De Lima wants stiffer penalties for gov’t officials who commit perjury
Senator Leila De Lima wants heavier punishments for public officials and employees who commit perjury and subornation of perjury.
In filing Senate Bill 373, De Lima said she wants to ensure witnesses give truthful testimonies under oath before a legislative, judicial and quasi-judicial proceedings.
“With such light penalties, a would-be perjurer would not worry, thinking that, if convicted, the worst that he would get in jail term is two years, which would even entitle him to avail of the benefits of the Probation Law,” she said.
The bill seeks to raise the penalty for perjury for government officials from six years to 10 years imprisonment. It also proposes the disqualification of the erring government official from holding a public office or employment from the current two years behind bars.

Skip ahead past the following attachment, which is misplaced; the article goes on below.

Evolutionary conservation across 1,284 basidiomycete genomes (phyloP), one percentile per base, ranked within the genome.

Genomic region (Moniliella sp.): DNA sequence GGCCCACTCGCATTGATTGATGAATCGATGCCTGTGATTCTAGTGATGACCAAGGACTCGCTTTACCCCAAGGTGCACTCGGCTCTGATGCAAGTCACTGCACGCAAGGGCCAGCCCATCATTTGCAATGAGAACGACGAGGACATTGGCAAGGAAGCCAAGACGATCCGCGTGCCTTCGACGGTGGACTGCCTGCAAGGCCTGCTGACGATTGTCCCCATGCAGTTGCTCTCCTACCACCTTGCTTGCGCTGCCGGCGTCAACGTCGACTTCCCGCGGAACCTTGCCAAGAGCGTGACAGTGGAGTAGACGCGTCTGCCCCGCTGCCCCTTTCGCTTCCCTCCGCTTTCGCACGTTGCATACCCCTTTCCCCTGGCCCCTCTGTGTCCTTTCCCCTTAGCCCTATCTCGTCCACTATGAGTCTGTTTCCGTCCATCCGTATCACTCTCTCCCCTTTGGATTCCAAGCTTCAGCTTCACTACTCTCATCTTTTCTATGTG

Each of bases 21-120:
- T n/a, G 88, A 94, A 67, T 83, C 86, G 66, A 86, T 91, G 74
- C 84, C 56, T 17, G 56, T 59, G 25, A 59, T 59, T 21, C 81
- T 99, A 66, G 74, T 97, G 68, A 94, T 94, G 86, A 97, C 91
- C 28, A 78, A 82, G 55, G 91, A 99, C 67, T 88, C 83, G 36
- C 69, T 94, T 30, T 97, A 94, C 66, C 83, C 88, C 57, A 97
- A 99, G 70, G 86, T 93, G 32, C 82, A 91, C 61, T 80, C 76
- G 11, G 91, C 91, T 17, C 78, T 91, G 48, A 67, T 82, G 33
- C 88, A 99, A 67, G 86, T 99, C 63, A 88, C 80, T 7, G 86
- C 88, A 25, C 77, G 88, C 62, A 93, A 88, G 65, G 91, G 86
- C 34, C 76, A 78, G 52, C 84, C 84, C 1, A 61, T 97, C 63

SB 373 also proposes that a person giving false testimony against the defendant in a criminal case shall suffer the same penalty meted out to the defendant and increases penalty for subornation of perjury or inducing another to execute a statement under oath for the purpose of accusing a crime or offense.
Meanwhile, persons who have been forced to lie under oath will be exempted from criminal liability if they can prove circumstances which forced them to lie or retract a previous testimony.